Movie review: 'Woman Walks Ahead' quickly falls behind

Jessica Chastain stars in wishy-washy historical drama that plays fast and loose with the facts

Adam Graham
Detroit News Film Critic

In "Woman Walks Ahead," Jessica Chastain plays Catherine Weldon, a painter from New York City who travels to North Dakota to paint the legendary Lakota leader Sitting Bull.  

Michael Greyeyes, left and Jessica Chastain star in "Woman Walks Ahead."

Her trip turns overtly political, as she winds up involving herself in the fight for Sitting Bull and his people to hold onto their land and stand against the soldiers looking to strip it from them via the Dawes Act. The movie, meanwhile, is caught between a staid historical drama and a dull romantic weepie, and doesn't leave much of an impression either way.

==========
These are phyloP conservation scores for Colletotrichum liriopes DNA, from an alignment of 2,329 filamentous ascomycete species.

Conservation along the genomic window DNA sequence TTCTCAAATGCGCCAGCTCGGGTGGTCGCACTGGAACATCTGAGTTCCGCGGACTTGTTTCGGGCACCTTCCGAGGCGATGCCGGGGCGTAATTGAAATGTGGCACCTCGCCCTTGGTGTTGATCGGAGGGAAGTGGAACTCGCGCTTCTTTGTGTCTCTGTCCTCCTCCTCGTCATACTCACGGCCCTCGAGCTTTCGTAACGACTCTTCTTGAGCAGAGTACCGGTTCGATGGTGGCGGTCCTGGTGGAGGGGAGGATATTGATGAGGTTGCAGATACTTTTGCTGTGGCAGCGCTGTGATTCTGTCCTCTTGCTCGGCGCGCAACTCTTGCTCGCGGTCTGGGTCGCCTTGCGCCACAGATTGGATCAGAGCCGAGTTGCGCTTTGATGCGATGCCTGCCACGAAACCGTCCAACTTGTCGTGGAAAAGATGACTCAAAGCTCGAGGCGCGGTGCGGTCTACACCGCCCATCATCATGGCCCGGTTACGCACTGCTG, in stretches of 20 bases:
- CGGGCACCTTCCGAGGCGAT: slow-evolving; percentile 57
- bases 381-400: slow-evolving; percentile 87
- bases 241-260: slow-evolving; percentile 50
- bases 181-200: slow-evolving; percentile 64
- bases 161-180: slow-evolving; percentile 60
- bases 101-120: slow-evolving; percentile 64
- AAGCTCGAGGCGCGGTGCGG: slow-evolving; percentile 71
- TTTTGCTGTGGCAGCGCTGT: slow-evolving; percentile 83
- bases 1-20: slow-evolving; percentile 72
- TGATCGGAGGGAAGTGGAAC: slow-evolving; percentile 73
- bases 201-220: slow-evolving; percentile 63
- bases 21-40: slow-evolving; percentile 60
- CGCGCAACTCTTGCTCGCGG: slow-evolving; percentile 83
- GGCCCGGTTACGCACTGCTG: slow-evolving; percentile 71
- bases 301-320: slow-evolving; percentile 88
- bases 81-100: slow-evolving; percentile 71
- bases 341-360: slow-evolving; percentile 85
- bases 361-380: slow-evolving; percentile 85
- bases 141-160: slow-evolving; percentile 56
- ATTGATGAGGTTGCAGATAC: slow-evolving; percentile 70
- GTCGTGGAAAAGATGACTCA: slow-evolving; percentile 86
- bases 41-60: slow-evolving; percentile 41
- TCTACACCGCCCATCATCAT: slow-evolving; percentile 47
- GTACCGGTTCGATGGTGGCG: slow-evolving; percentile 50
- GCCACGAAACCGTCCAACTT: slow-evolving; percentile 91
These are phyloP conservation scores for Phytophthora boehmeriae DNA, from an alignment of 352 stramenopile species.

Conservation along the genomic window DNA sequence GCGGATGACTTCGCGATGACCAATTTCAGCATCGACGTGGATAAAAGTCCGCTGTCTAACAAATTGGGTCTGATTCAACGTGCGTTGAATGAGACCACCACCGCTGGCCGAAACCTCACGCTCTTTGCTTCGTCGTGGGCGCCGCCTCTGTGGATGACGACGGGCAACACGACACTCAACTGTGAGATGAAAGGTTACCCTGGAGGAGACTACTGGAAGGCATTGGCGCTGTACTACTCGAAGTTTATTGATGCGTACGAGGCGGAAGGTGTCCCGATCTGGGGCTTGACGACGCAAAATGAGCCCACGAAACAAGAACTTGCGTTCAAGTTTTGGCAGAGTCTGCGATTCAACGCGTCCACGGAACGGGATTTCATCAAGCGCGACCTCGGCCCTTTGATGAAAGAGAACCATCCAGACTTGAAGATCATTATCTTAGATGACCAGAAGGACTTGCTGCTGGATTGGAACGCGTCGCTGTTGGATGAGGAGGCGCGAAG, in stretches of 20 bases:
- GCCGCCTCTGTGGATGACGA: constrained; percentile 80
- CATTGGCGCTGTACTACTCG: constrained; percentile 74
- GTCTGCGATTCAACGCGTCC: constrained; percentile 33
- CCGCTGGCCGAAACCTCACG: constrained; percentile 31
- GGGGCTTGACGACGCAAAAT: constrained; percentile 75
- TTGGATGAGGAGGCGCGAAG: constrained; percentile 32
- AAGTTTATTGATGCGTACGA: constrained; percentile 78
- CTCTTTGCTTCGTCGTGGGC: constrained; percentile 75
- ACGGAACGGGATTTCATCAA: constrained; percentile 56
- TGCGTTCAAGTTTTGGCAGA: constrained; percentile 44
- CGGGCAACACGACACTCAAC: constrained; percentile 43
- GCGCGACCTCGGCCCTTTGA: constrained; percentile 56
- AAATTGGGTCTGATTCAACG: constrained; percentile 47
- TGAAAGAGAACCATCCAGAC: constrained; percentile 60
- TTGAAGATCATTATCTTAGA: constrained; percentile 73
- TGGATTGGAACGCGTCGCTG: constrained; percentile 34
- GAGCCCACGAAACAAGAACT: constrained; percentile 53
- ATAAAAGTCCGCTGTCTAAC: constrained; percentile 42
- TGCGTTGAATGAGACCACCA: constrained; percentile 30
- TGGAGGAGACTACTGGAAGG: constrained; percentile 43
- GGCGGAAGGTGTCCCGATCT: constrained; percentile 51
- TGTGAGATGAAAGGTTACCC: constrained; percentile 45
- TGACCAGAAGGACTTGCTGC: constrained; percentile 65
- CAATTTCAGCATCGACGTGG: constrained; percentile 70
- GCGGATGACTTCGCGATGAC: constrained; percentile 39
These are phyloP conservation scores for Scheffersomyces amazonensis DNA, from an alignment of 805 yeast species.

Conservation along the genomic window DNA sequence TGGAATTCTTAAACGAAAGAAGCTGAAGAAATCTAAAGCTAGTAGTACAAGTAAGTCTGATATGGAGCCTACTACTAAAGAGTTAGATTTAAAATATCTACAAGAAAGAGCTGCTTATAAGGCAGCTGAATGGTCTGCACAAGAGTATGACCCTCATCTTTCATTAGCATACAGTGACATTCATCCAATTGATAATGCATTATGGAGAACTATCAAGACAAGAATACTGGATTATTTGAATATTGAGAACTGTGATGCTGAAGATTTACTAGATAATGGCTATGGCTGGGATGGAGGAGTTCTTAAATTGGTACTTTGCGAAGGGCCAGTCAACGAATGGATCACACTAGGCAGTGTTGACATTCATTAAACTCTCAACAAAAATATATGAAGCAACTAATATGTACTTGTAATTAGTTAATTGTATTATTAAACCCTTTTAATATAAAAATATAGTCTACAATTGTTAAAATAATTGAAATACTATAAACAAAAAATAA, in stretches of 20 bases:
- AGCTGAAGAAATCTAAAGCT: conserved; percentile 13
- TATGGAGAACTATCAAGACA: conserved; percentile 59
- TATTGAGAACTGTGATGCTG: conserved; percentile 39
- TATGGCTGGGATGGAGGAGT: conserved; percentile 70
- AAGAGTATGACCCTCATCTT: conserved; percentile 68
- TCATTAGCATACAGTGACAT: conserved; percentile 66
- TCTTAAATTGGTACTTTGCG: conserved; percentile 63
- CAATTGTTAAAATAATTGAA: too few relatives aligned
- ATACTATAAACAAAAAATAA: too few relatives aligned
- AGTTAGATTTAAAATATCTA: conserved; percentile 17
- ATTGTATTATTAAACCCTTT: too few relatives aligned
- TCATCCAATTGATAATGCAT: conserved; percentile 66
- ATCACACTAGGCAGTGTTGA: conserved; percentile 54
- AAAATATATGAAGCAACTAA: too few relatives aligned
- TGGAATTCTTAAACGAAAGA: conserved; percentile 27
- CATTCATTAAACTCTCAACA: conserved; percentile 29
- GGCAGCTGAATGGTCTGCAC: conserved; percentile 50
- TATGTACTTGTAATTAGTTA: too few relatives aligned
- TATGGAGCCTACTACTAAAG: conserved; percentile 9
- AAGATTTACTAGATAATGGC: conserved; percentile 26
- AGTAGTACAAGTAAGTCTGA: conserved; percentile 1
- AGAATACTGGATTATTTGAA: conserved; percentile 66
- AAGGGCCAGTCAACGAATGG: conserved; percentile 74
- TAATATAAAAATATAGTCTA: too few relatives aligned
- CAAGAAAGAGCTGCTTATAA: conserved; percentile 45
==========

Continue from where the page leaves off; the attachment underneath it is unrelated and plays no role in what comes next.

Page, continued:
It's 1890 and Weldon arrives via train to North Dakota where she's immediately marked by several, including Col. Silas Groves (Sam Rockwell), as a "liberal troublemaker." (He's more right than the movie leads on, as the real-life Weldon came packing a political agenda — she was a member of the National Indian Defense Association — that Steven Knight's screenplay never bothers to mention.) Weldon's initial meeting with Sitting Bull (Michael Greyeyes) is fraught with tension, with the Native American leader demanding a $1,000 payday to be painted. She agrees, and only then does he begin to warm to her. 

And warm they do, as director Susanna White ("Our Kind of Traitor") sets these two up for a romance that is hinted at but wisely never carried out. There are some interesting layers to the twisty political schemes that are and Weldon's often unwitting role in them, but mostly "Woman Walks Ahead" falls flat.

As history, it plays too fast and loose with the facts (both Weldon and Sitting Bull were much older than their characters are here). As a drama, it never quite ignites.

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'Woman Walks Ahead'


Rated R for brief violence and language

Running time: 103 minutes